- Microsoft’s mouse shipped in 1983, thus beginning the Microsoft Hardware division of the company.
- One exception occurs when the desk surface creates problems for the optical or laser tracking, for example, a transparent or reflective surface, such as glass.
Based on another invention by Jack Hawley, proprietor of the Mouse House, Honeywell produced another type of mechanical mouse. Due to their similarity to the WIMP desktop metaphor interface for which mice were originally designed, and to their own tabletop game origins, computer strategy games are most commonly played with mice. In particular, real-time strategy and MOBA games usually require the use of a mouse. The widespread adoption of graphical user interfaces in the software of the 1980s and 1990s made mice all but indispensable for controlling computers.
Some mice also come with small “pads” attached to the bottom surface, also called mouse feet or mouse skates, that help the user slide the mouse smoothly across surfaces. There have also been propositions of having a single operator use two mice simultaneously as a more sophisticated means of controlling various graphics and multimedia applications. Many mice that use a USB receiver have a storage compartment for it inside the mouse. Some “nano receivers” are designed to be small enough to remain plugged into a laptop during transport, while still being large enough to easily remove.
The Xerox Alto was one of the first computers designed for individual use in 1973 and is regarded as the first modern computer to use a mouse. As noted above, this “mouse” was first mentioned in print in a July 1965 report, on which English was the lead author. On 9 December 1968, Engelbart publicly demonstrated the mouse at what would come to be known as The Mother of All Demos. Engelbart never received any royalties for it, as his employer SRI held the patent, which expired before the mouse became widely used in personal computers. In any event, the invention of the mouse was just a small part of Engelbart’s much larger project of augmenting human intellect. The device was patented in 1947, but only a prototype using a metal ball rolling on two rubber-coated wheels was ever built, and the device was kept as a military secret.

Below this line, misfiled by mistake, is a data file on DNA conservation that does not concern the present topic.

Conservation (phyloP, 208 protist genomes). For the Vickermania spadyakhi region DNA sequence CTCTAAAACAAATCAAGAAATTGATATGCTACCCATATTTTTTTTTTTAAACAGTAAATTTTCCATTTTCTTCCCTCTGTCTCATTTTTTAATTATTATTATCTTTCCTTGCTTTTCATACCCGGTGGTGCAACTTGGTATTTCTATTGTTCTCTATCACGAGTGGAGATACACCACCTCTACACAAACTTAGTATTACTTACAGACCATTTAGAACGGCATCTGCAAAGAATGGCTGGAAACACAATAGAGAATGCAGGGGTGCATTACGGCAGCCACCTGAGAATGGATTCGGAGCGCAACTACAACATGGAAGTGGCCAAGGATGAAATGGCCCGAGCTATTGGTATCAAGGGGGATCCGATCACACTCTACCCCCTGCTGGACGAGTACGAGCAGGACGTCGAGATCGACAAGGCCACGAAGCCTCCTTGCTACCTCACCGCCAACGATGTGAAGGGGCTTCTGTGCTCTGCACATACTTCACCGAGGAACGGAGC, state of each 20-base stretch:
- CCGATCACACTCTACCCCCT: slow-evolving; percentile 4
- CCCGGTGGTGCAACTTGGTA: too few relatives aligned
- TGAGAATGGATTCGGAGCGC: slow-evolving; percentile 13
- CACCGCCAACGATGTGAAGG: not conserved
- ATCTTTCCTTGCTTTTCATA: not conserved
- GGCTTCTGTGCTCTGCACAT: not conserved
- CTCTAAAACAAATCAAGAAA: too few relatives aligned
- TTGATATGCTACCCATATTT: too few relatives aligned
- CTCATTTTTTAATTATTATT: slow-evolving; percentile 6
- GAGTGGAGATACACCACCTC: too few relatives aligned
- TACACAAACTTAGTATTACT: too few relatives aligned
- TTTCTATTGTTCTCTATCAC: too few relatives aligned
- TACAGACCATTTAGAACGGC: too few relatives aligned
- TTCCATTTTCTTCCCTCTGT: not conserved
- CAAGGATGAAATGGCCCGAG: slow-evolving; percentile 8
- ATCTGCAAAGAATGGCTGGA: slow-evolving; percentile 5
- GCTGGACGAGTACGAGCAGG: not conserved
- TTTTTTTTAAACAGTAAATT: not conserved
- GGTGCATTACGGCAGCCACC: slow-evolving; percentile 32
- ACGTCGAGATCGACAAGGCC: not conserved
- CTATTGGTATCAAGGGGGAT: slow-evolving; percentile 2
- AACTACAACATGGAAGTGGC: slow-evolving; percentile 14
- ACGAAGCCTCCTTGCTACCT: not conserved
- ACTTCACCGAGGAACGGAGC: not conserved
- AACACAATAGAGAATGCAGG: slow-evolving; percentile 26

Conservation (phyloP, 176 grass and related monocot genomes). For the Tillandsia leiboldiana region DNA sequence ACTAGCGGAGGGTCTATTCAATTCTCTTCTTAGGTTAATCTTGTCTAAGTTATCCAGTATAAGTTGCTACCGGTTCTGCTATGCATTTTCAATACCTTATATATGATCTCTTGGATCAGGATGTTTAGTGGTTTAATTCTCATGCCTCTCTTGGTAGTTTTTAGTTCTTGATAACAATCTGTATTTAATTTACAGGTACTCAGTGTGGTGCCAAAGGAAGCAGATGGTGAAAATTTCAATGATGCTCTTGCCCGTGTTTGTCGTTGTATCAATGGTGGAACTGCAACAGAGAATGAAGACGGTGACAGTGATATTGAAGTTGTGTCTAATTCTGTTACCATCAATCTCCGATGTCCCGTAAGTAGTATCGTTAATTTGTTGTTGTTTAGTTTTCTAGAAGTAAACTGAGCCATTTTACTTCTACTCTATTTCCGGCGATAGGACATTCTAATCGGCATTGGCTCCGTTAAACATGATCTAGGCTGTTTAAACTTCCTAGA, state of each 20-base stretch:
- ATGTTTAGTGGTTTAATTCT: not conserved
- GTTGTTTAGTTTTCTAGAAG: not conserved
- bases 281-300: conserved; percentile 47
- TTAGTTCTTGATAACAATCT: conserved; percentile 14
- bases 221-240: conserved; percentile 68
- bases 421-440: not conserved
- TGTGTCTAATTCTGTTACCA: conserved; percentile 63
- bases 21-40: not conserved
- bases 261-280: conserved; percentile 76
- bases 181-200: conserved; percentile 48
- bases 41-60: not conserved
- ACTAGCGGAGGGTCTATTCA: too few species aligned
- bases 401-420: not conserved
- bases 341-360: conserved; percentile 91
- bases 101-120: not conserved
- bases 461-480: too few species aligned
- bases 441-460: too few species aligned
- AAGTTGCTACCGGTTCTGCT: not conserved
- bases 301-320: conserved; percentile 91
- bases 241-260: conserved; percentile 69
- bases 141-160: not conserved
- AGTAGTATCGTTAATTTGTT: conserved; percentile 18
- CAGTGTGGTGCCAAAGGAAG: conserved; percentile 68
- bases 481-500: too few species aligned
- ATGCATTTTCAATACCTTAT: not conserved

However, the mouse remained relatively obscure until the appearance of the Macintosh 128K (which included an updated version of the single-button Lisa Mouse) in 1984, and of the Amiga 1000 and the Atari ST in 1985. After id Software’s commercial hit of Doom, which did not support vertical aiming, competitor Bungie’s Marathon became the first first-person shooter to support using the mouse to aim up and down. The “invert” feature actually made the mouse behave in a manner that users now regard as non-inverted . Soon after, id Software released Quake, which introduced the invert feature as users now know it.
Though less common, many mice instead have two-axis inputs such as a tiltable wheel, trackball, or touchpad. Those with a trackball may be designed to stay stationary, using the trackball instead of moving the mouse. Based on an even earlier trackball device, the mouse device had been developed by the company since 1966 in what had been a parallel and independent discovery. As the name suggests and unlike Engelbart’s mouse, the Telefunken model already had a ball (diameter 40 mm, weight 40 g) and two mechanical 4-bit rotational position transducers with Gray code-like states, allowing easy movement in any direction. The bits remained stable for at least two successive states to relax debouncing requirements. This arrangement was chosen so that the data could also be transmitted to the TR 86 front end process computer and over longer distance telex lines with c.